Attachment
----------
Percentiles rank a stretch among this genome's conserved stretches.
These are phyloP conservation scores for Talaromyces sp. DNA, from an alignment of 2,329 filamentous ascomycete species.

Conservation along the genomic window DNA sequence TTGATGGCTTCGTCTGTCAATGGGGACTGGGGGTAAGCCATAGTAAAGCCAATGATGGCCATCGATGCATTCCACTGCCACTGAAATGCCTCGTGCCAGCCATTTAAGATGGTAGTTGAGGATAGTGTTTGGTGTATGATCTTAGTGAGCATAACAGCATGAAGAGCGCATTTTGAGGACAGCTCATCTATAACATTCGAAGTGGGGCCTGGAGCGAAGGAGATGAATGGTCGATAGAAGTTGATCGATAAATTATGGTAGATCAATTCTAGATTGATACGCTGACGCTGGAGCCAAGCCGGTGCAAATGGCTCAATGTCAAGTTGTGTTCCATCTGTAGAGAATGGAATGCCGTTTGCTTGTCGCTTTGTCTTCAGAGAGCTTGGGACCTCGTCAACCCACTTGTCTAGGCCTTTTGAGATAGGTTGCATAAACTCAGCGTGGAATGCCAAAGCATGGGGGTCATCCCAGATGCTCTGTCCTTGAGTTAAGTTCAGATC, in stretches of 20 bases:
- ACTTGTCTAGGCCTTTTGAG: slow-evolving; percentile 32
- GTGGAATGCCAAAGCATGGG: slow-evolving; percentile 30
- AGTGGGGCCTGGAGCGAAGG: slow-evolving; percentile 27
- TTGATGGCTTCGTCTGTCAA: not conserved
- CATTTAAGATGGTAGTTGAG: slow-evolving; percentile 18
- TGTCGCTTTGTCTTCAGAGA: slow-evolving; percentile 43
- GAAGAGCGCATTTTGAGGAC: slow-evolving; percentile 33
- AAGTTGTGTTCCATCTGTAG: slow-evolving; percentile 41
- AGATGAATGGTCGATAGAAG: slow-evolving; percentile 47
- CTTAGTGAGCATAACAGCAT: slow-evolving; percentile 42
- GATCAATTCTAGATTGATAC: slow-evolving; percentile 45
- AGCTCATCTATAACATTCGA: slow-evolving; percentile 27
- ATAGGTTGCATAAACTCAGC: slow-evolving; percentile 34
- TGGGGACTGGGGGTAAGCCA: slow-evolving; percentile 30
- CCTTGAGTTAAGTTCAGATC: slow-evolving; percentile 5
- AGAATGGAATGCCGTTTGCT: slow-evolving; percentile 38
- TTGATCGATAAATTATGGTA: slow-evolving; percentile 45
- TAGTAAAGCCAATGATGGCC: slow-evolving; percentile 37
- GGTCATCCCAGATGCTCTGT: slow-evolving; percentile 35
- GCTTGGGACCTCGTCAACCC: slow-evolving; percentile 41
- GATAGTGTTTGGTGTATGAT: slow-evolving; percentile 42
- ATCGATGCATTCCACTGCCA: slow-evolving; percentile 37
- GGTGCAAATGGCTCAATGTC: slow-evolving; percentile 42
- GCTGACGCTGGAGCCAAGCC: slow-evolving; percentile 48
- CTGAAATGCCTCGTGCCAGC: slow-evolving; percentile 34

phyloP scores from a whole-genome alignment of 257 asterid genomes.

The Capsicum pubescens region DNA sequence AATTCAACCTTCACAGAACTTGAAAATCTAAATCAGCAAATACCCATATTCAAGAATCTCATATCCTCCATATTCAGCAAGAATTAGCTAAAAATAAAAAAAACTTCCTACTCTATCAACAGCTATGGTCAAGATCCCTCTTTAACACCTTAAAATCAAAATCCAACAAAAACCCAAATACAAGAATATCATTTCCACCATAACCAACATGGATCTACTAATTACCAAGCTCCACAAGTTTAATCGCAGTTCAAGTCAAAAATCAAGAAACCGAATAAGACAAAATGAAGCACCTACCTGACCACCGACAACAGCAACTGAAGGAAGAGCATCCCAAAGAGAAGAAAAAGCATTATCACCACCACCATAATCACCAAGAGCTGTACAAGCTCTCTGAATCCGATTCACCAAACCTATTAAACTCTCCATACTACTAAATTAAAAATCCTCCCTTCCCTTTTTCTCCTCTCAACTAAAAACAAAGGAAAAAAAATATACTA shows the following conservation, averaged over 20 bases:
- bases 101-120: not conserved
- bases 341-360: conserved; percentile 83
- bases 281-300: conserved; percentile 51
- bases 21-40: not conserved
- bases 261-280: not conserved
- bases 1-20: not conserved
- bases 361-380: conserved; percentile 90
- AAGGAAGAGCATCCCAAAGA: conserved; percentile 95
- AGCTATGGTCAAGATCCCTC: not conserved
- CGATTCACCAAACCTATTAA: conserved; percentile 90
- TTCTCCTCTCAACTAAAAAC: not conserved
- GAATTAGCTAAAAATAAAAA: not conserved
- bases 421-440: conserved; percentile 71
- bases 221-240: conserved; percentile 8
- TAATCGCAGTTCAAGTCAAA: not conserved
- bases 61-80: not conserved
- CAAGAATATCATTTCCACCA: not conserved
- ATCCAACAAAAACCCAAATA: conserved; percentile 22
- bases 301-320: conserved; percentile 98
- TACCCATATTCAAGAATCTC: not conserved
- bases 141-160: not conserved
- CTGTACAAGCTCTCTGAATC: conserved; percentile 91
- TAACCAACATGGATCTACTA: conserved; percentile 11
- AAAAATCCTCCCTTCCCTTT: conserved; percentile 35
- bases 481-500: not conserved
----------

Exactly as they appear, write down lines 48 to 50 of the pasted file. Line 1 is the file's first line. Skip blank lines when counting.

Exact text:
- ATCCAACAAAAACCCAAATA: conserved; percentile 22
- bases 301-320: conserved; percentile 98
- TACCCATATTCAAGAATCTC: not conserved